The Myth of William Wallace examines literary examples concerning William Wallace against the background of various historical sources and evaluates the construction, the changes and the relevance of this Scottish national myth.
For over 700 years, William Wallace has been fascinating people. What he achieved for his country is almost unbelievable. Already during his lifetime, Wallace’s reputation must have been legendary. Over the centuries, a powerful myth has been created around his person, which was fostered by diverse writers and even by Hollywood.
There have been several periods throughout Scottish history when the interest in William Wallace intensified enormously, resulting in an increase of literary publications on the freedom fighter. Surprisingly enough, these climaxes appeared whenever the Scots were dissatisfied with the English rule and brought the old animosity between England and Scotland to new life. These tensions caused many writers to revive memories of Wallace and his ideals by projecting the medieval story into their own time. Thus, more and more bits and pieces were added to the myth whose message seems to have had tremendous effects on the Scots. Wallace’s unfulfilled quest of freeing Scotland even became an issue in several programmes of political parties.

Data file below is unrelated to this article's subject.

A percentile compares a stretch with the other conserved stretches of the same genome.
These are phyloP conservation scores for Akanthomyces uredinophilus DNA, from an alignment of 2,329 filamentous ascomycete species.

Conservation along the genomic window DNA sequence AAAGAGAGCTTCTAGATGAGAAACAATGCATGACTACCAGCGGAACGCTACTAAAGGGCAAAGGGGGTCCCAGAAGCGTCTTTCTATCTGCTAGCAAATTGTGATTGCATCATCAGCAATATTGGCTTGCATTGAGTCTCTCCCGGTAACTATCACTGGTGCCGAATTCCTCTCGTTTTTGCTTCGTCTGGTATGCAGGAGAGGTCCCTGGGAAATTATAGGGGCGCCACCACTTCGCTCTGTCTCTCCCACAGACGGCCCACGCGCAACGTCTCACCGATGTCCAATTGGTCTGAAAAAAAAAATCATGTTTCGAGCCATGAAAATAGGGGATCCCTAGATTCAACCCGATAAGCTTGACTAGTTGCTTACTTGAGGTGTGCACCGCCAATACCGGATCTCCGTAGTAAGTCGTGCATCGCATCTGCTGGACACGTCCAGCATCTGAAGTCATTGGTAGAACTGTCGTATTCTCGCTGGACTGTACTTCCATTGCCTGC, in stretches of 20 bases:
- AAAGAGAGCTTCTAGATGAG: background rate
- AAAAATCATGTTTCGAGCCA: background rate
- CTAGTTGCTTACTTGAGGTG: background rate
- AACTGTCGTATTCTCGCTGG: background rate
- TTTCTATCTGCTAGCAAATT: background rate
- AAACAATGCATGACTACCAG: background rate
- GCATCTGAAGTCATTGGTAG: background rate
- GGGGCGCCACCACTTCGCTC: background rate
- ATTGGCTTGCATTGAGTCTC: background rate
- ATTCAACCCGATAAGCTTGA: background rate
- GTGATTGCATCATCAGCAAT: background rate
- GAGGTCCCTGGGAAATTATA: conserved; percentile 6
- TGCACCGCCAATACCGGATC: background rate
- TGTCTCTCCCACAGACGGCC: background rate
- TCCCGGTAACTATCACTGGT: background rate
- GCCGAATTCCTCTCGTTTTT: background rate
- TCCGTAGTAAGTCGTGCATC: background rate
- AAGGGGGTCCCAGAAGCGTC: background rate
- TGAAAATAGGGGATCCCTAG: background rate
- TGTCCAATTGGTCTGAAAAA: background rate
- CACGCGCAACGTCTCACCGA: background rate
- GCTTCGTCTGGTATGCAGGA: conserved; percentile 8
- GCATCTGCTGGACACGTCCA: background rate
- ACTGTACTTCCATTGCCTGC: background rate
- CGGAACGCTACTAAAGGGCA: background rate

With the release of the film Braveheart in the mid 1990s, the Wallace cult was reborn once more. Several questions arise in this context: Was it the prevailing political situation that stimulated such an overwhelming enthusiasm for William Wallace again? Did the Wallace myth influence the Devolution movement? Is Wallace’s spirit still alive today? Do the Scots still cherish what he fought for, and will they finally achieve his goal of a fully independent Scottish Nation? With regard to the current political situation, the book finds interesting answers to these questions and discusses the chances for a possible Scottish independence.